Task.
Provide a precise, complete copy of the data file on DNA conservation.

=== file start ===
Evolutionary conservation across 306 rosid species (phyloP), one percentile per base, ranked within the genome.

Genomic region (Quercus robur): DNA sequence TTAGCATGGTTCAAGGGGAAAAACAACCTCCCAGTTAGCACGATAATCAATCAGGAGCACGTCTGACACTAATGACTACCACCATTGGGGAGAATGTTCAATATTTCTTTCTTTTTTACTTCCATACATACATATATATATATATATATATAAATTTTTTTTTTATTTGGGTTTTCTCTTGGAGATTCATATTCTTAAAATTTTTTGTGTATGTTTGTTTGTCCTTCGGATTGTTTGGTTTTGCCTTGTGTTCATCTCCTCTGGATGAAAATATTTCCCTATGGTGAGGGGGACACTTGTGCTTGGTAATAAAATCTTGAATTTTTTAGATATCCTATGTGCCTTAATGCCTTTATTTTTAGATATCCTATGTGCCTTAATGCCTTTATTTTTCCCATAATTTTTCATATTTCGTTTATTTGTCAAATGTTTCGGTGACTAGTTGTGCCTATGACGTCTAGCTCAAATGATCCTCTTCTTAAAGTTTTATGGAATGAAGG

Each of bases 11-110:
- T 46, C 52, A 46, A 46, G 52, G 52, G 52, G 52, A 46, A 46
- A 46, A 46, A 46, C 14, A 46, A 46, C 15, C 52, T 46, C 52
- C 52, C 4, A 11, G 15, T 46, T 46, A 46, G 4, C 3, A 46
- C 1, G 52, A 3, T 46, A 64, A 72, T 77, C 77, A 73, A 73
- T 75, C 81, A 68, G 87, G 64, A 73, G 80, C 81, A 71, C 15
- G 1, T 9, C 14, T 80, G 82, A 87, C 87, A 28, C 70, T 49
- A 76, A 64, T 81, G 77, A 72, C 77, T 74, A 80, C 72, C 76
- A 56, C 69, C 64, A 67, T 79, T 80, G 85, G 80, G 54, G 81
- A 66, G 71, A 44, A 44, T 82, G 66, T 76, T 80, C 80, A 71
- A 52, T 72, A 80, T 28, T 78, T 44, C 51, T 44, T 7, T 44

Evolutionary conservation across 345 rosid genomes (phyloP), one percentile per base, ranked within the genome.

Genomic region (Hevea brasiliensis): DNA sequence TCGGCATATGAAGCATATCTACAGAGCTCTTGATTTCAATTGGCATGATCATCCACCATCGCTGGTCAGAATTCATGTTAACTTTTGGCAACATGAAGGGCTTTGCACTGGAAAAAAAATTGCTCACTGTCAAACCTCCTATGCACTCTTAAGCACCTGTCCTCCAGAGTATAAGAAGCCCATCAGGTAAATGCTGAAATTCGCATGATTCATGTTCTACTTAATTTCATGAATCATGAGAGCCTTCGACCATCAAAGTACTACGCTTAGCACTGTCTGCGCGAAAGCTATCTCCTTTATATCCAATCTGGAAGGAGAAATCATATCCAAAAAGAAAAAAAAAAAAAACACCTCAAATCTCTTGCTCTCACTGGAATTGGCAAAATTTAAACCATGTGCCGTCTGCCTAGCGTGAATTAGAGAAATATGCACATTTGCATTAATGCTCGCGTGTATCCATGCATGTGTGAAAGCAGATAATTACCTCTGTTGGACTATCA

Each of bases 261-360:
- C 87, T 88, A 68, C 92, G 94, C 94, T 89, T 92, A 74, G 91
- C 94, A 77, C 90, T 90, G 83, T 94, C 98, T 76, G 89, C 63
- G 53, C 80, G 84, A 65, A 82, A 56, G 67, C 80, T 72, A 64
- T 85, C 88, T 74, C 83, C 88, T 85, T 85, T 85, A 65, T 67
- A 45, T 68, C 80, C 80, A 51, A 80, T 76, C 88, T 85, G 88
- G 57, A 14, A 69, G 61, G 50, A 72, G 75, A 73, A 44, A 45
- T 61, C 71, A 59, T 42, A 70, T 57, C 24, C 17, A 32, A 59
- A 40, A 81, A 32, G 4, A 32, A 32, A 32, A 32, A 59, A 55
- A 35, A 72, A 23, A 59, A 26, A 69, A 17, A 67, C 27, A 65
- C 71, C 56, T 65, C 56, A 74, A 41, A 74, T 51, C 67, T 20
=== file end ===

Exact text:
Evolutionary conservation across 306 rosid species (phyloP), one percentile per base, ranked within the genome.

Genomic region (Quercus robur): DNA sequence TTAGCATGGTTCAAGGGGAAAAACAACCTCCCAGTTAGCACGATAATCAATCAGGAGCACGTCTGACACTAATGACTACCACCATTGGGGAGAATGTTCAATATTTCTTTCTTTTTTACTTCCATACATACATATATATATATATATATATAAATTTTTTTTTTATTTGGGTTTTCTCTTGGAGATTCATATTCTTAAAATTTTTTGTGTATGTTTGTTTGTCCTTCGGATTGTTTGGTTTTGCCTTGTGTTCATCTCCTCTGGATGAAAATATTTCCCTATGGTGAGGGGGACACTTGTGCTTGGTAATAAAATCTTGAATTTTTTAGATATCCTATGTGCCTTAATGCCTTTATTTTTAGATATCCTATGTGCCTTAATGCCTTTATTTTTCCCATAATTTTTCATATTTCGTTTATTTGTCAAATGTTTCGGTGACTAGTTGTGCCTATGACGTCTAGCTCAAATGATCCTCTTCTTAAAGTTTTATGGAATGAAGG

Each of bases 11-110:
- T 46, C 52, A 46, A 46, G 52, G 52, G 52, G 52, A 46, A 46
- A 46, A 46, A 46, C 14, A 46, A 46, C 15, C 52, T 46, C 52
- C 52, C 4, A 11, G 15, T 46, T 46, A 46, G 4, C 3, A 46
- C 1, G 52, A 3, T 46, A 64, A 72, T 77, C 77, A 73, A 73
- T 75, C 81, A 68, G 87, G 64, A 73, G 80, C 81, A 71, C 15
- G 1, T 9, C 14, T 80, G 82, A 87, C 87, A 28, C 70, T 49
- A 76, A 64, T 81, G 77, A 72, C 77, T 74, A 80, C 72, C 76
- A 56, C 69, C 64, A 67, T 79, T 80, G 85, G 80, G 54, G 81
- A 66, G 71, A 44, A 44, T 82, G 66, T 76, T 80, C 80, A 71
- A 52, T 72, A 80, T 28, T 78, T 44, C 51, T 44, T 7, T 44

Evolutionary conservation across 345 rosid genomes (phyloP), one percentile per base, ranked within the genome.

Genomic region (Hevea brasiliensis): DNA sequence TCGGCATATGAAGCATATCTACAGAGCTCTTGATTTCAATTGGCATGATCATCCACCATCGCTGGTCAGAATTCATGTTAACTTTTGGCAACATGAAGGGCTTTGCACTGGAAAAAAAATTGCTCACTGTCAAACCTCCTATGCACTCTTAAGCACCTGTCCTCCAGAGTATAAGAAGCCCATCAGGTAAATGCTGAAATTCGCATGATTCATGTTCTACTTAATTTCATGAATCATGAGAGCCTTCGACCATCAAAGTACTACGCTTAGCACTGTCTGCGCGAAAGCTATCTCCTTTATATCCAATCTGGAAGGAGAAATCATATCCAAAAAGAAAAAAAAAAAAAACACCTCAAATCTCTTGCTCTCACTGGAATTGGCAAAATTTAAACCATGTGCCGTCTGCCTAGCGTGAATTAGAGAAATATGCACATTTGCATTAATGCTCGCGTGTATCCATGCATGTGTGAAAGCAGATAATTACCTCTGTTGGACTATCA

Each of bases 261-360:
- C 87, T 88, A 68, C 92, G 94, C 94, T 89, T 92, A 74, G 91
- C 94, A 77, C 90, T 90, G 83, T 94, C 98, T 76, G 89, C 63
- G 53, C 80, G 84, A 65, A 82, A 56, G 67, C 80, T 72, A 64
- T 85, C 88, T 74, C 83, C 88, T 85, T 85, T 85, A 65, T 67
- A 45, T 68, C 80, C 80, A 51, A 80, T 76, C 88, T 85, G 88
- G 57, A 14, A 69, G 61, G 50, A 72, G 75, A 73, A 44, A 45
- T 61, C 71, A 59, T 42, A 70, T 57, C 24, C 17, A 32, A 59
- A 40, A 81, A 32, G 4, A 32, A 32, A 32, A 32, A 59, A 55
- A 35, A 72, A 23, A 59, A 26, A 69, A 17, A 67, C 27, A 65
- C 71, C 56, T 65, C 56, A 74, A 41, A 74, T 51, C 67, T 20